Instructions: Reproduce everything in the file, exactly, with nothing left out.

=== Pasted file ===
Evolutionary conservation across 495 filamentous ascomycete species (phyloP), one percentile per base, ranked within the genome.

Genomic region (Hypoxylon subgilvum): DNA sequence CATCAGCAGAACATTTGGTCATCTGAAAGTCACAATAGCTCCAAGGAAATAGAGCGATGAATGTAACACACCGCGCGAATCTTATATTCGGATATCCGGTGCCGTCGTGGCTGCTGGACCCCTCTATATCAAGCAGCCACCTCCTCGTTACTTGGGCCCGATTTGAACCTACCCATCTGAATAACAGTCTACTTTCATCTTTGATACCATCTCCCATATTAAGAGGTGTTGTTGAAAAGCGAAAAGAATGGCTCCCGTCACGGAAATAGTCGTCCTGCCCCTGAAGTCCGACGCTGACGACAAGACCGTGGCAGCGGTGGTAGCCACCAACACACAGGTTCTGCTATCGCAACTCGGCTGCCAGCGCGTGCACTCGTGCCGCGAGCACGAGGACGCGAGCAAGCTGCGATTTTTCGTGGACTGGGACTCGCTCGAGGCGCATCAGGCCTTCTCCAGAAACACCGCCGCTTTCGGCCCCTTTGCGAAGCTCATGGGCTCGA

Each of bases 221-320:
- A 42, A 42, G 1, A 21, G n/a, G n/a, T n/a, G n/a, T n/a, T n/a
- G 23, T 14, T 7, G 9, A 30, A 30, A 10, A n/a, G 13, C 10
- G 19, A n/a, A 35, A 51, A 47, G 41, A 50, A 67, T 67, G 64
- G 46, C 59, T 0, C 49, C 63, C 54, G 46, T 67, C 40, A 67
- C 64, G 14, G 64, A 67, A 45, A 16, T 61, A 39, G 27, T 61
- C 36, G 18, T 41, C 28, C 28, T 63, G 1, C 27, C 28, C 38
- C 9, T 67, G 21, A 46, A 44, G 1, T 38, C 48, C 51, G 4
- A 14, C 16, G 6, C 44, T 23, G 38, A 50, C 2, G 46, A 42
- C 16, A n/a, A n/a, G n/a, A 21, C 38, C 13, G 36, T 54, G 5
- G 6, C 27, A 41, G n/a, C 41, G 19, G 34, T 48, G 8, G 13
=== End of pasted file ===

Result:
Evolutionary conservation across 495 filamentous ascomycete species (phyloP), one percentile per base, ranked within the genome.

Genomic region (Hypoxylon subgilvum): DNA sequence CATCAGCAGAACATTTGGTCATCTGAAAGTCACAATAGCTCCAAGGAAATAGAGCGATGAATGTAACACACCGCGCGAATCTTATATTCGGATATCCGGTGCCGTCGTGGCTGCTGGACCCCTCTATATCAAGCAGCCACCTCCTCGTTACTTGGGCCCGATTTGAACCTACCCATCTGAATAACAGTCTACTTTCATCTTTGATACCATCTCCCATATTAAGAGGTGTTGTTGAAAAGCGAAAAGAATGGCTCCCGTCACGGAAATAGTCGTCCTGCCCCTGAAGTCCGACGCTGACGACAAGACCGTGGCAGCGGTGGTAGCCACCAACACACAGGTTCTGCTATCGCAACTCGGCTGCCAGCGCGTGCACTCGTGCCGCGAGCACGAGGACGCGAGCAAGCTGCGATTTTTCGTGGACTGGGACTCGCTCGAGGCGCATCAGGCCTTCTCCAGAAACACCGCCGCTTTCGGCCCCTTTGCGAAGCTCATGGGCTCGA

Each of bases 221-320:
- A 42, A 42, G 1, A 21, G n/a, G n/a, T n/a, G n/a, T n/a, T n/a
- G 23, T 14, T 7, G 9, A 30, A 30, A 10, A n/a, G 13, C 10
- G 19, A n/a, A 35, A 51, A 47, G 41, A 50, A 67, T 67, G 64
- G 46, C 59, T 0, C 49, C 63, C 54, G 46, T 67, C 40, A 67
- C 64, G 14, G 64, A 67, A 45, A 16, T 61, A 39, G 27, T 61
- C 36, G 18, T 41, C 28, C 28, T 63, G 1, C 27, C 28, C 38
- C 9, T 67, G 21, A 46, A 44, G 1, T 38, C 48, C 51, G 4
- A 14, C 16, G 6, C 44, T 23, G 38, A 50, C 2, G 46, A 42
- C 16, A n/a, A n/a, G n/a, A 21, C 38, C 13, G 36, T 54, G 5
- G 6, C 27, A 41, G n/a, C 41, G 19, G 34, T 48, G 8, G 13